You know that the fluctuation of hormones every month can cause some unavoidable, and sometimes bothersome, symptoms. Mood changes, cramps and pain, headaches, and bloating are common in the premenstrual phase several days before your period.
But many women don’t realize that sleep changes, such as insomnia or lack of quality sleep, can actually be caused by these hormonal shifts as well. Sometimes we think it’s just attributed to stress, a busy day, or simply a restless night. But if you keep a sleep diary each month, you may see very clearly that the regular nights of poor sleep all coincide with your period. Here are the reasons why this happens, and what you can do to address it:
- Progesterone makes your body temperature rise. The hormone progesterone, which skyrockets about mid-cycle after you ovulate, can raise your core body temperature slightly — just enough to make it more difficult to sleep. To combat this, dress in cooler pajamas, keep your room cooler or run a fan, and consider taking a warm (not hot) bath before bed. The bath will make your room feel cooler in comparison, which can help relax you and get your body ready for rest.
- A sharp drop in progesterone before your period may disrupt sleep. Progesterone can make you feel more tired in general, and when it drops in preparation for your period, this hormonal shift can disrupt sleep quality. Experts recommend you avoid alcohol and get regular exercise to help your body get more quality sleep.
- Premenstrual shifts can cause feelings of anxiety and depression, which can make it difficult to relax and go to sleep. If your premenstrual syndrome (PMS) is severe enough to interfere with your life, talk with your gynecologist about treatment options. But if it’s more bothersome and not severe, try stress reduction techniques like listening to relaxing music, writing worries and concerns down in a journal or notebook, and deep breathing. Some women find that a regular yoga class or using a yoga video can help too.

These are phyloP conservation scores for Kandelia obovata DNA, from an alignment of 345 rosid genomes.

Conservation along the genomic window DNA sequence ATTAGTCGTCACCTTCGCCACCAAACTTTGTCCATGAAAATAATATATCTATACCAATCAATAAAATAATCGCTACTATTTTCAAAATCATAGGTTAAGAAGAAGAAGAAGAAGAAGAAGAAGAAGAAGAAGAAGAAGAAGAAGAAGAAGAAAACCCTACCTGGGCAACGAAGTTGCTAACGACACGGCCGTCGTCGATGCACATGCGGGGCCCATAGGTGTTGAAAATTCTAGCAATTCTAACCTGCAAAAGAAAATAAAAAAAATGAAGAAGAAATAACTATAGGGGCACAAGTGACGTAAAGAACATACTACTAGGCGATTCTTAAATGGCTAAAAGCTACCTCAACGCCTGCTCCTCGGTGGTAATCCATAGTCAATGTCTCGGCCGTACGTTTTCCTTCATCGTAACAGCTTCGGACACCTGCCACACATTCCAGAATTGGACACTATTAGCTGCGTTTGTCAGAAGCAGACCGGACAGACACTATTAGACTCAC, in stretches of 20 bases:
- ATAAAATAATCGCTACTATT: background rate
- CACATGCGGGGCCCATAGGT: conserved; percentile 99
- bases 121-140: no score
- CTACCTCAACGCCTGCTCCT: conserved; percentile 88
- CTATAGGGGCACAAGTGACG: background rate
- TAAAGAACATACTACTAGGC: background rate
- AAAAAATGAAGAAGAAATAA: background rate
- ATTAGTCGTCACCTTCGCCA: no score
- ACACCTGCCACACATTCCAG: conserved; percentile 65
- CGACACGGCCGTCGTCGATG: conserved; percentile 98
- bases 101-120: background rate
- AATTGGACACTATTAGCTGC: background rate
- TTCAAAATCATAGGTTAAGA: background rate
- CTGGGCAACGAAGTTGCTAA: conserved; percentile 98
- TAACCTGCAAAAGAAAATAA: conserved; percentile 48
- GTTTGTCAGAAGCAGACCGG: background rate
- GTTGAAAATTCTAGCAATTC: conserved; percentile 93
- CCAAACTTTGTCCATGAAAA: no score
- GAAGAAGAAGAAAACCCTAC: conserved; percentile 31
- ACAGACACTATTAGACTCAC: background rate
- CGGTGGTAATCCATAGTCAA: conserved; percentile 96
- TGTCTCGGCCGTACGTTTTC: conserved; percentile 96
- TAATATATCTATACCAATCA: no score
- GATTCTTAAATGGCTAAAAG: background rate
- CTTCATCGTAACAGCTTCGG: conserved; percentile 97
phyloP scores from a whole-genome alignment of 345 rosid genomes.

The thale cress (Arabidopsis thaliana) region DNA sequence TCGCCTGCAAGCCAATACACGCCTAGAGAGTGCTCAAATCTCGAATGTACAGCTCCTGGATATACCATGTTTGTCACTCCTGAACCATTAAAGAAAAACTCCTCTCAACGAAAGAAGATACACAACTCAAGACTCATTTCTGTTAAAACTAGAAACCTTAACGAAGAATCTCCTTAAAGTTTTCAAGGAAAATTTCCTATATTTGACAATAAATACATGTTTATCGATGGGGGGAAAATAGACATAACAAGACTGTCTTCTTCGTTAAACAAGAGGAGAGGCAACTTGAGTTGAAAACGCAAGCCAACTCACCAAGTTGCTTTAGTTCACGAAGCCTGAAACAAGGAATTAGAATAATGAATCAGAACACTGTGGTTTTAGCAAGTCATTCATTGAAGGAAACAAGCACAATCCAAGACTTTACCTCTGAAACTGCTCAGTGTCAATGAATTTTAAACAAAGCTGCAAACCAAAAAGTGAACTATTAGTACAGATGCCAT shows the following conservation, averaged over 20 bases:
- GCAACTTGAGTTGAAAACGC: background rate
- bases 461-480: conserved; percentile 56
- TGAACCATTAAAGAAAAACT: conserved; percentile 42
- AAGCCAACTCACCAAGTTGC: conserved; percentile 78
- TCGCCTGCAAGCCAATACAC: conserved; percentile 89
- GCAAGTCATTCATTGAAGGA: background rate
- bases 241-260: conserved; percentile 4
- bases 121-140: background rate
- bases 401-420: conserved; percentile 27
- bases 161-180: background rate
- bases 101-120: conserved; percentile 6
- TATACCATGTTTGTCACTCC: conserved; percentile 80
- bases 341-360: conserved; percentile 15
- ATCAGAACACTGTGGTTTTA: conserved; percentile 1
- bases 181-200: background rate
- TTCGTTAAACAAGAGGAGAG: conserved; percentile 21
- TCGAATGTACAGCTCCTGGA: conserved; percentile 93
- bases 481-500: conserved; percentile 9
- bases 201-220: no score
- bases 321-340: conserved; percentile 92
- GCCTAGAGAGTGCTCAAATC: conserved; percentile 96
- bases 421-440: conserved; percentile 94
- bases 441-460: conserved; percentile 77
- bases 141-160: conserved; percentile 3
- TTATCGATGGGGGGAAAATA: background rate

- PMS can cause digestive issues like nausea or diarrhea, which can make sleep difficult. Try eating a light snack an hour or so before bed with some healthy carbohydrates and a small amount of protein. Think cheese and whole grain crackers, fruit and Greek yogurt, or nuts with some vegetables. If you don’t have a completely empty stomach, it may feel more settled when it’s time for rest. And if you’re taking ibuprofen for cramps, always take it with food to avoid nausea.
- Look for hidden caffeine. Some pain relievers and even some medications designed to help relieve PMS have caffeine added because it can enhance their effects. Read the “drug facts” labels of the medications you’re taking at that time of the month. Make sure you don’t consume any caffeine at least six hours before bed — and maybe more. Some people need up to 12 hours for caffeine to leave their system.
Being tired and sleep-deprived can be detrimental to your health — so talk with your gynecologist about your symptoms and how you can achieve better sleep.
CarePoint Health Gynecology
With the help of a skilled gynecologist at CarePoint Health, you can make educated decisions about your health to be at your best at any stage of life. For more information about the comprehensive women’s services we provide, please contact us.
Content on our website is for informational purposes only and does not constitute medical advice. If you are experiencing a medical emergency, please call 911. Always consult your physician before making any changes to your medical treatment.